save(dat, file="

# for later analyses: load the saved data.table
# load("


Step 3: Analyze it!

## ======================================================================
## Step 3: Analyze it!
## ======================================================================



# Overall downloads of packages
d1 <- dat[, length(week), by=package]
d1 <- d1[order(V1), ]
d1[package=="TripleR", ]
d1[package=="psych", ]

# plot 1: Compare downloads of selected packages on a weekly basis
agg1 <- dat[J(c("TripleR", "RSA")), length(unique(ip_id)), by=c("week", "package")]

ggplot(agg1, aes(x=week, y=V1, color=package, group=package)) + geom_line() + ylab("Downloads") + theme_bw() + theme(axis.text.x  = element_text(angle=90, size=8, vjust=0.5))

agg1 <- dat[J(c("psych", "TripleR", "RSA")), length(unique(ip_id)), by=c("week", "package")]

ggplot(agg1, aes(x=week, y=V1, color=package, group=package)) + geom_line() + ylab("Downloads") + theme_bw() + theme(axis.text.x  = element_text(angle=90, size=8, vjust=0.5))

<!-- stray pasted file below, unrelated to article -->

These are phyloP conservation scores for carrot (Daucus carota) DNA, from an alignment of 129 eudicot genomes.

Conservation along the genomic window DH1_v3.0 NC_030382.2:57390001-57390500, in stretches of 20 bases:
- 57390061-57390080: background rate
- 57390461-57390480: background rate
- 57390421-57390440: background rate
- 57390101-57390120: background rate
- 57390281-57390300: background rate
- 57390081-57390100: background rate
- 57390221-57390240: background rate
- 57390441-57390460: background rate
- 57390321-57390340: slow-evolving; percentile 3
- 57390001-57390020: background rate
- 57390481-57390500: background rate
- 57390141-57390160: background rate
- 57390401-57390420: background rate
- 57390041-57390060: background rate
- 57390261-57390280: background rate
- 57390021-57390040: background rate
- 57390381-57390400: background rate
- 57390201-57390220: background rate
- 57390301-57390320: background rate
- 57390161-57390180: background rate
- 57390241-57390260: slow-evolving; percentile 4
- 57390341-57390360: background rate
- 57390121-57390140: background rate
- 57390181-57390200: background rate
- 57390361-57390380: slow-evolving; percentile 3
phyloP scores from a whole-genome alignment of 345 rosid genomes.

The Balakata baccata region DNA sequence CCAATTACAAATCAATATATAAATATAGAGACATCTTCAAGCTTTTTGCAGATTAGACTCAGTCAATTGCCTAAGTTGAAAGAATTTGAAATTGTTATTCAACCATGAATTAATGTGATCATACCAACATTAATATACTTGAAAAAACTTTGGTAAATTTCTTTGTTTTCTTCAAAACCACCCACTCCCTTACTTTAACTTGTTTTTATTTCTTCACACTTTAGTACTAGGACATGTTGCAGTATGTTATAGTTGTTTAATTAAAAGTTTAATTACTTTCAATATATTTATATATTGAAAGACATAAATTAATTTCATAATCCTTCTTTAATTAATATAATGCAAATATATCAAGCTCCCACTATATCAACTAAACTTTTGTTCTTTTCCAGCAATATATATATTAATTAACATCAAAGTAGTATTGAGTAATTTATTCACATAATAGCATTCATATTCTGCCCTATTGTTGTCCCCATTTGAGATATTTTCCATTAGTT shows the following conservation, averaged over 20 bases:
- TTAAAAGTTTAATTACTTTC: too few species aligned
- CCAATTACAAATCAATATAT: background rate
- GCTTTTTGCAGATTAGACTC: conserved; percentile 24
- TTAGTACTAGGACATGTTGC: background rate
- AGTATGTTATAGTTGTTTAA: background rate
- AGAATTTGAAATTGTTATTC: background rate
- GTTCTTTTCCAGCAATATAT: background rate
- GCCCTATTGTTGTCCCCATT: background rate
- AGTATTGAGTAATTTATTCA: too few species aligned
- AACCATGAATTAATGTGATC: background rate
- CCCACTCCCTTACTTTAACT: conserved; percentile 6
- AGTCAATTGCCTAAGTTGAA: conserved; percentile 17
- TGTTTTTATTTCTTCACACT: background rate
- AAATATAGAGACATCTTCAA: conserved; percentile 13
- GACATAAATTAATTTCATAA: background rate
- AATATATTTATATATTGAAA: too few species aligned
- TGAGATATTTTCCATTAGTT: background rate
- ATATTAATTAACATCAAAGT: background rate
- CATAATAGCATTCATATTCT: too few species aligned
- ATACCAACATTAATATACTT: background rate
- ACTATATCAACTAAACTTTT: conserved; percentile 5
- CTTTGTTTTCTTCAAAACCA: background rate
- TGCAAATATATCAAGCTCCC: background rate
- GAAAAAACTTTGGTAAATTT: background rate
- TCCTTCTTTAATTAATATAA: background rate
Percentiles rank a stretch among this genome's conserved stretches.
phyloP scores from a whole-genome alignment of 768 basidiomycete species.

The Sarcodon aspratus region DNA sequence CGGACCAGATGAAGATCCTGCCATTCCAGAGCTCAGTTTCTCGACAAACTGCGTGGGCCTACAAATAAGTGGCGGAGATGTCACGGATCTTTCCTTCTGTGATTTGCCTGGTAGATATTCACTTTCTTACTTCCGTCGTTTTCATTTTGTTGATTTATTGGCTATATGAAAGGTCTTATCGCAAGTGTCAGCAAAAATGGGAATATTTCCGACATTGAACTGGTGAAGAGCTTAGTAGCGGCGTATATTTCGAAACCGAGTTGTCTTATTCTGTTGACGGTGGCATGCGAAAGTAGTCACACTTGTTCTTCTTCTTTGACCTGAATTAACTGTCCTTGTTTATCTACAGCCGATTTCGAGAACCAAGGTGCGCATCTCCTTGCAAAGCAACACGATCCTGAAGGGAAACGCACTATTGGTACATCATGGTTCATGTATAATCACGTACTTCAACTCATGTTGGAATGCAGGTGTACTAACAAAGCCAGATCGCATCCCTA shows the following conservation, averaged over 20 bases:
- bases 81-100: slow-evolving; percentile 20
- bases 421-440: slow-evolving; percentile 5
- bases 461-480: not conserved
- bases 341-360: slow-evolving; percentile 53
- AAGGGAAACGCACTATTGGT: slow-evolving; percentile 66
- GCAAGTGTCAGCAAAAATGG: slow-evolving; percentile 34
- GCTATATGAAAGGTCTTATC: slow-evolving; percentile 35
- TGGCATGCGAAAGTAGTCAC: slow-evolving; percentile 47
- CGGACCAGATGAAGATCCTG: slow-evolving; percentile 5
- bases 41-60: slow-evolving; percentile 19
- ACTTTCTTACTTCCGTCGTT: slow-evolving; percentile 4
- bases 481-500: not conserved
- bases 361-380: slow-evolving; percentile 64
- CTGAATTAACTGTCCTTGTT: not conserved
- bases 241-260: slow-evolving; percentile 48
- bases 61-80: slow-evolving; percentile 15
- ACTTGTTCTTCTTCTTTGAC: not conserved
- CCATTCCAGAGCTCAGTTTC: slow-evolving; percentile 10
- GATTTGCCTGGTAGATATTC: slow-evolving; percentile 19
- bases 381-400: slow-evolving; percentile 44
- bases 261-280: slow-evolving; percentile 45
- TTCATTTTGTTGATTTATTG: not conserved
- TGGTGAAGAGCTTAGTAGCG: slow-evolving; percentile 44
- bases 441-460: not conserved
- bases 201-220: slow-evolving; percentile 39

Here are my two packages,




. Actually, ~30 downloads per week (from this single mirror) is much more than I’ve expected!Bildschirmfoto 2013-06-11 um 14.11.30


To put things in perspective: package


included in the plot:

Bildschirmfoto 2013-06-11 um 14.11.43

Some psychological sidenotes on social comparisons:

  • Downward comparisons enhance well-being, extreme upward comparisons are detrimental. Hence, do never include

    into your graphic!

  • Upward comparisons instigate your achievement motive, and give you drive to get better. Hence, select some packages, which are slightly above your own.
  • Of course, things are a bit more complicated than that …

All source code on this post is licensed under the FreeBSD license.

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At what sample size do correlations stabilize?

Maybe you have encountered this situation: you run a large-scale study over the internet, and out of curiosity, you frequently the correlation between two variables.

My experience with this practice is usually frustrating, as in small sample sizes (and we will see what “small” means in this context) correlations go up and down, change sign, move from “significant” to “non-significant” and back. As an example, see Figure 1 which shows the actual trajectory of a correlation, plotted against sample size (I also posted a video of this evolution).